For my project, I have elected to throw away all of my accumulated wealth as quickly and senselessly as possible, removing myself from the Neopian economy and signifying a rejection of the game and its market. Arguably a project seven years in the making, I destroy a significant amount of invested time and effort (as well as emotional investment) in a matter of minutes- with no apparent gain in the process.

Rorschach Carcassone


The game Carcassonne is a tile based board game that players build one tile at a time to create the cities, roads, abbeys, and fields.  A tile is “worked” by placing a meeple on an area.  Roads, cities, abbeys, and fields are all scored differently with scaling included by the number of tiles.

I thought it would be a fun challenge to subvert the way a game is meant to be played, while technically achieving the ultimate goal (here to get the most victory points).  In this play-through, we did not score traditionally, but instead by what it looked like the outlines that the cities and roads made.  It made abbeys (usually a high point scorer) completely useless and made the game more like a party game.  To get points, one had to work a city or road and complete it. The way in which points were scored though differed.  One had to argue for your amount of points by convincing the other players that the city/road you created looked like a certain thing.  This essentially created a group rorschach test in which points were scored.  We had some relative scores to base off of (1 point for circles, 4 for hearts, 6 for dicks, 8 for animals).  It actually ended up being more fun than the original.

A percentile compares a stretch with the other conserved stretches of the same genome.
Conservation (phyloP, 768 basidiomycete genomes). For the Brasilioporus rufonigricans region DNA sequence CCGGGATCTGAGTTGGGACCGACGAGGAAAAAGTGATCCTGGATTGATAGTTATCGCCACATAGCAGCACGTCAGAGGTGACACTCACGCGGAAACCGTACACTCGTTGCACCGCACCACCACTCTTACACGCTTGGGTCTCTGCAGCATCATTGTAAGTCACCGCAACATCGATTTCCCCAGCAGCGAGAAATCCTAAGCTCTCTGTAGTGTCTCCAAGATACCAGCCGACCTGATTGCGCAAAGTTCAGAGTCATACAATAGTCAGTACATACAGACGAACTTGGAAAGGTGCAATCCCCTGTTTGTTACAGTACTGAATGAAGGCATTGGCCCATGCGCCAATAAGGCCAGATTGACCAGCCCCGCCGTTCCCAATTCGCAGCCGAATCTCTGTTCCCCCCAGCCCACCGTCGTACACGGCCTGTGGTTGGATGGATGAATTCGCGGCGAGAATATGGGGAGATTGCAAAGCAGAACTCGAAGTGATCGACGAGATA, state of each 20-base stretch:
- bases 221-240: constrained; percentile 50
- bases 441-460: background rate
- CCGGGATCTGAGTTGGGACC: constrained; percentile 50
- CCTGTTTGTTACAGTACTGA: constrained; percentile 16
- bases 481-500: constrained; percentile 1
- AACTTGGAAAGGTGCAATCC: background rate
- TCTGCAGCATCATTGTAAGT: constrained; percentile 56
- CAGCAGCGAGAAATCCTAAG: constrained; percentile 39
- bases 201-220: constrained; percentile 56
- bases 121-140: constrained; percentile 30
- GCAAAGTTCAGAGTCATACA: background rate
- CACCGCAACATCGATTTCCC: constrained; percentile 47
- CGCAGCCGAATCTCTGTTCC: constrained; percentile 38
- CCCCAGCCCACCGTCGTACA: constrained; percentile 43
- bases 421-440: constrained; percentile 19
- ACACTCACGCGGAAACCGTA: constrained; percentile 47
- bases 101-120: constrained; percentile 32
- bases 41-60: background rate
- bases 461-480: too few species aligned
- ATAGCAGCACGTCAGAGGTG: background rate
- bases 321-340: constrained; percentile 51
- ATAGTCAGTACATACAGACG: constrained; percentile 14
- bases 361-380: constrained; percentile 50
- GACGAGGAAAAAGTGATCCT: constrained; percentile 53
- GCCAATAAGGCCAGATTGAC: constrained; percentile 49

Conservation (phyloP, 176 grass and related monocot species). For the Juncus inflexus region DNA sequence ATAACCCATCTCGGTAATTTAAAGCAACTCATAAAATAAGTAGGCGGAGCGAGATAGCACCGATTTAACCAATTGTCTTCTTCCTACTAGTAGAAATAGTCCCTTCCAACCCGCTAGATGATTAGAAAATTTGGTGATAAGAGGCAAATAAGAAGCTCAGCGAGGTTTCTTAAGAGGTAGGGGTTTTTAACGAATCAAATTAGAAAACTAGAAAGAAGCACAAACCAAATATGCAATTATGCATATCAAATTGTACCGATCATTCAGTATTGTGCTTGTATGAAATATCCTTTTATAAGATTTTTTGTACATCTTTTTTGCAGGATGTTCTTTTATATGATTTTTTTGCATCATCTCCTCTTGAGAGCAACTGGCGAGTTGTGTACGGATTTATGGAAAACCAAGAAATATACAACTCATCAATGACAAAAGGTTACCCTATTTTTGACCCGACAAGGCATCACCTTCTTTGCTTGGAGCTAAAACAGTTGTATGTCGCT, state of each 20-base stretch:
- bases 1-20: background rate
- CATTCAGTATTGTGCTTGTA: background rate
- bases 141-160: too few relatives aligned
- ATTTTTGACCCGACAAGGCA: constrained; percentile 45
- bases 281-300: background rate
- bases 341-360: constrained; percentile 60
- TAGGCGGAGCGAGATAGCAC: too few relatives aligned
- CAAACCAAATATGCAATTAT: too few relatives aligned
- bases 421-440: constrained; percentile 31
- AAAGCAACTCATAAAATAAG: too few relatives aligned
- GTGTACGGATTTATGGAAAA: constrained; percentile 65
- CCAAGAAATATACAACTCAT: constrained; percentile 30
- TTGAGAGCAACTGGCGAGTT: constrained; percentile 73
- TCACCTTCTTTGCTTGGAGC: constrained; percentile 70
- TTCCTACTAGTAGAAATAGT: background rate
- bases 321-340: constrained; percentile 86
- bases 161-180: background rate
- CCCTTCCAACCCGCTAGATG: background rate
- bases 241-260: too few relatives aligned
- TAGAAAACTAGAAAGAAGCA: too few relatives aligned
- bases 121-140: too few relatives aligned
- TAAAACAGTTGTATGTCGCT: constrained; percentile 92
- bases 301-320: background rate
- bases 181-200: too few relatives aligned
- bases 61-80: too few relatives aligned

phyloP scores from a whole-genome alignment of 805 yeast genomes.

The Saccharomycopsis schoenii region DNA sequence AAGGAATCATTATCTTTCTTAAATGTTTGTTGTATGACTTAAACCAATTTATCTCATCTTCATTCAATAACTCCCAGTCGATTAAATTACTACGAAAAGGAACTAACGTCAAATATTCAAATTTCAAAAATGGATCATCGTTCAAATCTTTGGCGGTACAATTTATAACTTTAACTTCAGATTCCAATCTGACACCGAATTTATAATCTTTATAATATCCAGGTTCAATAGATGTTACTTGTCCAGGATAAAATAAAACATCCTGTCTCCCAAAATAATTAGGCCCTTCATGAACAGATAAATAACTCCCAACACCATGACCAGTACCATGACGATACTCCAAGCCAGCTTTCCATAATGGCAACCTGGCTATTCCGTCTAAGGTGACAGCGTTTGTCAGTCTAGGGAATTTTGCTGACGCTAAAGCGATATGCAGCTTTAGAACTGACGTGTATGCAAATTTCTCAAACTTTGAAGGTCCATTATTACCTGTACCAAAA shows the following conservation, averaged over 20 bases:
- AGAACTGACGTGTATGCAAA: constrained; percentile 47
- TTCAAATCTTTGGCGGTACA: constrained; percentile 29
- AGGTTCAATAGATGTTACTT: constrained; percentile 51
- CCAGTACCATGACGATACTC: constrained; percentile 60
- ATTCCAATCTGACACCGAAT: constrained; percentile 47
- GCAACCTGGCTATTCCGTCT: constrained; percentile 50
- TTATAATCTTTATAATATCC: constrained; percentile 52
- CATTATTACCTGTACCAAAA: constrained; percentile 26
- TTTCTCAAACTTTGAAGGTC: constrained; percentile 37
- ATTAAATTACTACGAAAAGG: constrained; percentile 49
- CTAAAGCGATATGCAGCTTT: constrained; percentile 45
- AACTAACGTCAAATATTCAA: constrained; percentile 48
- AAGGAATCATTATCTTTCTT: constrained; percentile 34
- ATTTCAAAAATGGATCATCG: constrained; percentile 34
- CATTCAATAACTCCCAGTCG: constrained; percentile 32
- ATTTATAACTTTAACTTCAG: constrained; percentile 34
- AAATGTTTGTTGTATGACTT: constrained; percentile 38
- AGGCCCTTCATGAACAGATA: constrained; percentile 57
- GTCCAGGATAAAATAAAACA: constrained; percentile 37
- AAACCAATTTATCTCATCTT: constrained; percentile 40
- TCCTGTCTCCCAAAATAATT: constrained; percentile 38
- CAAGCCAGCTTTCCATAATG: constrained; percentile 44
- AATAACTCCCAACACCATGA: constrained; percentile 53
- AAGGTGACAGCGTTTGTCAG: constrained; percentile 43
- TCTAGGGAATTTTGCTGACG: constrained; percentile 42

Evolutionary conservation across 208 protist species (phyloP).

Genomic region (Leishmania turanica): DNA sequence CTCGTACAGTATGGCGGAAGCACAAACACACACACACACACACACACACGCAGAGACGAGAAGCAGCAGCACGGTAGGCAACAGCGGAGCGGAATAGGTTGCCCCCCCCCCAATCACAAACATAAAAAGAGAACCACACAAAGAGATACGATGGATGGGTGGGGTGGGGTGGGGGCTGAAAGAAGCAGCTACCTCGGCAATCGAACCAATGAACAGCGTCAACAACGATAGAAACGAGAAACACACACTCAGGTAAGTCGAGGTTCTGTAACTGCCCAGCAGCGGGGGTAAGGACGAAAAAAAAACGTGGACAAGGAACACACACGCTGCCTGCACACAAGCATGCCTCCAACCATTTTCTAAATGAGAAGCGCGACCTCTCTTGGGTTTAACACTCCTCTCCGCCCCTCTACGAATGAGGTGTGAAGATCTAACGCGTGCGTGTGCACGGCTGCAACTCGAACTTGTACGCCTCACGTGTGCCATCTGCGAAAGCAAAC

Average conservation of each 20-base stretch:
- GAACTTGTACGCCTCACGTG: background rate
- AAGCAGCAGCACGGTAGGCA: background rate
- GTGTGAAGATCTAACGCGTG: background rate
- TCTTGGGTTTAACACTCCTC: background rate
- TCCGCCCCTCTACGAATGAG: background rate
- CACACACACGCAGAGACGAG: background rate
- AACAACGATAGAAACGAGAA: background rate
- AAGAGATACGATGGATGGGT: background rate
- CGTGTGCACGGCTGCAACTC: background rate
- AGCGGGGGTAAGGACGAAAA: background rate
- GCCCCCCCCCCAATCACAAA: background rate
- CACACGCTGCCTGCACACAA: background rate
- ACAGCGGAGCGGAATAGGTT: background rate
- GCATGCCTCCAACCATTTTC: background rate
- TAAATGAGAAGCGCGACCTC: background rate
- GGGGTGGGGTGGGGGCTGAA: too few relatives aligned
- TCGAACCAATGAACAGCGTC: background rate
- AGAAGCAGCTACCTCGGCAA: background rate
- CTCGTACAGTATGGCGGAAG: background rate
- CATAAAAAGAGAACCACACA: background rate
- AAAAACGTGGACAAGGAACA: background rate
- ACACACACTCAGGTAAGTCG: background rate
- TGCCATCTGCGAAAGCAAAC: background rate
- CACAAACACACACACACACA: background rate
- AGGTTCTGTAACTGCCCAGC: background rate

Ex. 1:  IMG_0030

Argued Circle: 1 Point.

Ex. 2: IMG_0031

Argued Heart: 4 Points

Ex. 3:


Argued Penguin Sitting Down: 8 Points

NPC in Club Penguin

Club Penguin is designed to be a social kids’ game where the main focus is interaction via chat, multiplayer games, and igloo hangouts. I decided to make a penguin and pretend to be a NPC instead, standing in the same place and repeating the same preset message, “Where are the magical snowflakes?” Some other players thought I was looking for a specific item or place for a quest and asked if I needed help, others got mad and started throwing snowballs at me.

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“I Just Want to Be Left Alone”

Sometimes, players have different ideas about what to do with their futures. Why go traipsing about on an adventure, when you can kill some nameless villager and live in his house?

Not many games allow for this kind of misplay, and even fewer are specifically designed for it.

The first time I played Undertale, I thought it would be a great idea to

    1. Kill Toriel
    2. Live in her house